Utilization of SAP as an Implementation Partner
The key to success is to fully understand SAP’s portfolio of offerings and to aggressively push across the enterprise, the business improvements that SAP offers. Companies need to make their ERP/ SAP system the centerpiece of transformation. Many companies spend too much time integrating a hodgepodge of systems—some of which may be unavoidable, but this is wasted energy. IT needs to continually work with the business leaders to identify the projects that create the most value for the company. When new business needs arise, we always consider the SAP offerings as our default provider. For example, we decided to toss out a legacy Business Intelligence system and standardize on SAP’s Business Warehouse/ Business Objects.
"The biggest risk to outsourcing an ERP implementation is the expectation that the partner will “own” the implementation"
This decision minimized the integration challenges and provided confidence to the integrity of the data. Another example would be our move to SAP’s GRC tool (Governance, Risk, and Compliance), which was a clear choice to ensure our Sarbanes- Oxley efforts are aligned with our backend systems. More recently, we have engaged with SAP’s Success Factors, their cloud-based HRIS offering. We see a number of benefits from combining our traditional ERP offerings with SAP’s cloud offerings. SAP is clearly positioning their business model to take advantage of the cloud transformation.
Granted, not all of SAP’s offerings will be the best fit for every business need, and finding the right solutions may include alternate vendors or custom solutions. One example of an innovative solution at Isola is our global scheduling system. Although this is a custom solution uniquely designed for our business processes, it’s built into SAP and adds value by precisely scheduling our manufacturing workloads, so that we can meet our customers’ demands for quick turnaround of orders while minimizing the inventory levels that are required to provide excellent customer service.
I feel that IT is best positioned to provide innovative ideas since we have one foot in the business and one foot in the technical world. Yes, business innovation can and should come from the IT department. We should provide more value than simply “keeping the lights on.” Rather, IT can lead innovation across the organization. These best ideas originate through an evolving joint process of discovery and experimentation with the business.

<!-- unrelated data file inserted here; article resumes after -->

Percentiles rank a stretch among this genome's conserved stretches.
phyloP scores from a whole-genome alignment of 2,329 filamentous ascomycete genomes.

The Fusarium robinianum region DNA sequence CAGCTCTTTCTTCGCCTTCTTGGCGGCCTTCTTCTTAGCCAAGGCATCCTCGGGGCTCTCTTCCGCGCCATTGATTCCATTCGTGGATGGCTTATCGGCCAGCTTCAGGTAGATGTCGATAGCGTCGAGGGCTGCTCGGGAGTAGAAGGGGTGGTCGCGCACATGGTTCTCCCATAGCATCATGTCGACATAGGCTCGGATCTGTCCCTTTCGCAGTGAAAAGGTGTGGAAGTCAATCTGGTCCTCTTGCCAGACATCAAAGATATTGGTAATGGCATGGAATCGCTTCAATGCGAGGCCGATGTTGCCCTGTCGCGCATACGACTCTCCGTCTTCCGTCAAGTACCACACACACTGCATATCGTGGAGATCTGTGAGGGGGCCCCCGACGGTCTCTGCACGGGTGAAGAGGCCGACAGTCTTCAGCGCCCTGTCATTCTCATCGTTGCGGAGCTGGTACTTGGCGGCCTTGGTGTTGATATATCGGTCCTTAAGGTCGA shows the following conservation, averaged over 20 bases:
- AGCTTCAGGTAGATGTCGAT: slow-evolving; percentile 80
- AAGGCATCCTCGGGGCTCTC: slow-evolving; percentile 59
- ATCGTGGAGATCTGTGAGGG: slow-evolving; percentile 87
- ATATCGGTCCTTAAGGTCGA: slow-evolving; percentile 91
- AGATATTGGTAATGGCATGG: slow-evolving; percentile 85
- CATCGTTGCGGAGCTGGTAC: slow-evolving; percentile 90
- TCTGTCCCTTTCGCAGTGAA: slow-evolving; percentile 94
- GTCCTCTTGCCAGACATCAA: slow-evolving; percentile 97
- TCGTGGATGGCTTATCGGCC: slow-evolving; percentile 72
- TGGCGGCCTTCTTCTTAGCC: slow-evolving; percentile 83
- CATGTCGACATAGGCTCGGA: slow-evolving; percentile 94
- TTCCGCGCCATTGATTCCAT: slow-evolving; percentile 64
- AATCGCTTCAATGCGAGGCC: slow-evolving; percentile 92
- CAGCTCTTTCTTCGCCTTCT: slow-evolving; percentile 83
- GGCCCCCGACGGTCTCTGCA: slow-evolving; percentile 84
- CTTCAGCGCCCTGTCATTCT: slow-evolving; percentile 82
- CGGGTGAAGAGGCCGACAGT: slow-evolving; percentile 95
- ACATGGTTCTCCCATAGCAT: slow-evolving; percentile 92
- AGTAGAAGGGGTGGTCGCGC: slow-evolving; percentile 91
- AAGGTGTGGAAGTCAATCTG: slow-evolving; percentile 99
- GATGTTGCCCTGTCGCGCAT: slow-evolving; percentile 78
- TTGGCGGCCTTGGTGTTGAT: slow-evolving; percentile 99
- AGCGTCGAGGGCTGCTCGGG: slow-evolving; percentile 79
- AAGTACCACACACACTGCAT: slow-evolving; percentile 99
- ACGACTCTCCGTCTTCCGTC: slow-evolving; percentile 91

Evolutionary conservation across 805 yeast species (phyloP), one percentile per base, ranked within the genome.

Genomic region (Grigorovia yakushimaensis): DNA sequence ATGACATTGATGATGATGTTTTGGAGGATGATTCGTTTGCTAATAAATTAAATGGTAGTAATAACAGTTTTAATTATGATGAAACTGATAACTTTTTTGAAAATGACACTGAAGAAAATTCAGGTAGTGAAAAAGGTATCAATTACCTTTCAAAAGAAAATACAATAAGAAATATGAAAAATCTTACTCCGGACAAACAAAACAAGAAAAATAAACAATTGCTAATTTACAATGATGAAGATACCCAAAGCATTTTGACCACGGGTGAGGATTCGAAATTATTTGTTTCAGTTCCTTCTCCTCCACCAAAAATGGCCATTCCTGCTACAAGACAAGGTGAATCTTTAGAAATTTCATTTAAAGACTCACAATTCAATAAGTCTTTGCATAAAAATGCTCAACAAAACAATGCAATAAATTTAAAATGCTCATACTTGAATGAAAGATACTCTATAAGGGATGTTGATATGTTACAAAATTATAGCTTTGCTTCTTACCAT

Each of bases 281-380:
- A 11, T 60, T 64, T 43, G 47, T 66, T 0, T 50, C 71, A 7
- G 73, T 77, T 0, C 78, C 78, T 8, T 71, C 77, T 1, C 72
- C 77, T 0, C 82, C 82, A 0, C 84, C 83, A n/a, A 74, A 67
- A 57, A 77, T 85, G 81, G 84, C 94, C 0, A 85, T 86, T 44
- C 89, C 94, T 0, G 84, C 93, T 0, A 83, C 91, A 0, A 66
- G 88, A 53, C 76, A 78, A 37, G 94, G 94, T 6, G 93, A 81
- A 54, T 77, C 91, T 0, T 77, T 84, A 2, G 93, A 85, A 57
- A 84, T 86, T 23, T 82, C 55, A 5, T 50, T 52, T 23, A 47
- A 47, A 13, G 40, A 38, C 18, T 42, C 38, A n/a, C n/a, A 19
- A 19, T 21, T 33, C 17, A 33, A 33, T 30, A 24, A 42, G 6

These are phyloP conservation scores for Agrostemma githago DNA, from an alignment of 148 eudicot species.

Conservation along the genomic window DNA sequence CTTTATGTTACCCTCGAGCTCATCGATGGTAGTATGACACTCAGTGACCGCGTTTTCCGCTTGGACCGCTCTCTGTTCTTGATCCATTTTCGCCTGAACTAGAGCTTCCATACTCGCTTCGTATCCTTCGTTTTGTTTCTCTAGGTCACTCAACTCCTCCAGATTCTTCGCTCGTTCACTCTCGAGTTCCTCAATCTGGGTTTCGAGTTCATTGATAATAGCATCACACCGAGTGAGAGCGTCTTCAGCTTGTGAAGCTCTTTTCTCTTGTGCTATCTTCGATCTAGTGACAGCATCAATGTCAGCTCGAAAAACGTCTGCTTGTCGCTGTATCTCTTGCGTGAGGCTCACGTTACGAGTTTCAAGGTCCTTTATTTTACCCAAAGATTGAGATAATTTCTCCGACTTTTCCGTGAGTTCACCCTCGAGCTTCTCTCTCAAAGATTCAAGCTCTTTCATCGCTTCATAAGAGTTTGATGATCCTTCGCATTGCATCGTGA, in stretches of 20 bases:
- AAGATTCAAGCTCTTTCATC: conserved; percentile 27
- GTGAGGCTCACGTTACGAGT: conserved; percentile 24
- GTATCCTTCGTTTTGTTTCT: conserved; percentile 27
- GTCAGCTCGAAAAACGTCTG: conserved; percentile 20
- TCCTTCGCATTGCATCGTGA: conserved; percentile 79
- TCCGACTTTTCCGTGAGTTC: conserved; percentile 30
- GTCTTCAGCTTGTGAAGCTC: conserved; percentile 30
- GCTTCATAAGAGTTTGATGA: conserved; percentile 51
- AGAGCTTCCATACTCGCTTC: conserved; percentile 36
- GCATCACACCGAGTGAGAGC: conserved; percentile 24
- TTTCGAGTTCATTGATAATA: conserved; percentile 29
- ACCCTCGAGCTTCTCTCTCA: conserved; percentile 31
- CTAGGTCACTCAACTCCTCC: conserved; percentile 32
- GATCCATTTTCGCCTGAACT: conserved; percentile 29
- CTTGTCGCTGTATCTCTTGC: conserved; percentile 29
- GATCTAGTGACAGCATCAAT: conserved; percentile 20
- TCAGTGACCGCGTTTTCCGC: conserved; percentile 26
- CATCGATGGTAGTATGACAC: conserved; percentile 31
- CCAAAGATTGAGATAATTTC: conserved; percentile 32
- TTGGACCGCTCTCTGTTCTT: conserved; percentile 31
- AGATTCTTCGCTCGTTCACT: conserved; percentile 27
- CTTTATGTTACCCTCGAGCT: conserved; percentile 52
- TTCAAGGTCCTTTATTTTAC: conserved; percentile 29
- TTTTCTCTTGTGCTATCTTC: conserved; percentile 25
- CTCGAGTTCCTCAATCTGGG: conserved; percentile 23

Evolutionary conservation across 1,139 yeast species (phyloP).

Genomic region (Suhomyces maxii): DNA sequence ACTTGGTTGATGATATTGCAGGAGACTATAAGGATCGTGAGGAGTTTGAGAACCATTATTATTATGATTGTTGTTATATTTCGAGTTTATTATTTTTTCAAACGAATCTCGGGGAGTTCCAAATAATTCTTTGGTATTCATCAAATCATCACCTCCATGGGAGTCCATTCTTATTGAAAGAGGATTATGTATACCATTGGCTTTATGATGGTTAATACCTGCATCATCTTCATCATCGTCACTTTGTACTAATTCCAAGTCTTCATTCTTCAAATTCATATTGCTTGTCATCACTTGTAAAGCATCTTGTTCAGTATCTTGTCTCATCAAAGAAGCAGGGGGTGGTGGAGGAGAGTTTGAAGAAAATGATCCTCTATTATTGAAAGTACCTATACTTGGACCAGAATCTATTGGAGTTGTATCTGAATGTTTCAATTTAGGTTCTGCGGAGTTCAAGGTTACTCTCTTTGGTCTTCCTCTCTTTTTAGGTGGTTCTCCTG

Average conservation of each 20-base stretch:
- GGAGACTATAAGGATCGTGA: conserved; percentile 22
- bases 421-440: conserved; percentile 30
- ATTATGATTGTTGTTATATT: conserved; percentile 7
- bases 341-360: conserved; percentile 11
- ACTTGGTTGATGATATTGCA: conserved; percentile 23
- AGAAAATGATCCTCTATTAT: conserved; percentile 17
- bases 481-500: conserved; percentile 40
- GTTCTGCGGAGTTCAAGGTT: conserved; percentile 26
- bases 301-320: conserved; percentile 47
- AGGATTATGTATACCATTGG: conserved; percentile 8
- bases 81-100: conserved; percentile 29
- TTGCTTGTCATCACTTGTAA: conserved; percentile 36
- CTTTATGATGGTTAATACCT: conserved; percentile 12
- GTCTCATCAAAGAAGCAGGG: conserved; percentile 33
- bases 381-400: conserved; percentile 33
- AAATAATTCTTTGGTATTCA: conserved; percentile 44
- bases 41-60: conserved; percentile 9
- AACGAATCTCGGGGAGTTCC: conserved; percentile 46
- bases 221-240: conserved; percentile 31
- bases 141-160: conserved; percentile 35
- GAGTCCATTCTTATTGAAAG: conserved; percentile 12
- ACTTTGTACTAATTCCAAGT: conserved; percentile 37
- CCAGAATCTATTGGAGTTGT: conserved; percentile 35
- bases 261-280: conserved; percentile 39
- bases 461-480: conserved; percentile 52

Outsourcing an ERP implementation to a partner may offer value by providing new perspectives and best practices. However, the biggest risk to such an implementation is the expectation that the partner will “own” the implementation. Rollouts need to be driven by key employees that reside in IT and across the business, not the vendor. Too many companies expect the vendor to take ownership and that is a risky proposition.
Knowledge of your business is the key to success. The resources that are critical to a successful implementation, the resources needed to provide employees with thorough training—are best performed by individuals who intimately understand the business.
For our SAP rollout across the Americas, we utilized SAP as our implementation partner; however, to ensure company ownership, SAP assisted in only the first factory rollout, and subsequently a team of employees completed the four remaining factory implementations. There is no substitute for in-house business expertise.
3 Ways to Prove ROI in SAP Security
Five Shades Darker?-What the Diageo "Indirect Access" Judgment Really Means for SAP Customers
Migrating SAP Applications to Cloud
How Automation is Transforming Field ServiceSupport
By Chris Tjotjos, VP, Cisco Solutions Practice, Black Box...
By Laura Jackson, Sr. Manager-Risk Management, ABS Consulting
By Jason Cradit, VP of Information Systems, Willbros Group
By Steve Garske, Ph.D., Senior Vice President & Chief...
By Roman Trakhtenberg, CEO, Luxoft
By Renee P Wynn, CIO, NASA
By Mike Morris, CIO, Legends
By Louis Carr, Jr., CIO, Clark County
By Andrew Macaulay, CTO, Topgolf Entertainment Group
By Dominic Casserley, President and Deputy CEO, Willis...
By Dave Nelson, SVP-Portfolio Lead, Avanade, Inc.
By Michael Cross, SVP & CIO, CommScope Holding Company Inc.
By Pauly Comtois, VP DevOps, Hearst Business Media
By Dan Adam, CIO, Extreme Networks
By Matt Schlabig, CIO, Worthington Industries
By David Tamayo, CIO, DCS Corporation
By Scott Cardenas, CIO, City and County of Denver
By Marc Kermisch, VP & CIO, Red Wing Shoe Co.
By Brian Drozdowicz, VP, Digital Services, Siemens...
By Les Ottolenghi, EVP and CIO, Caesars Entertainment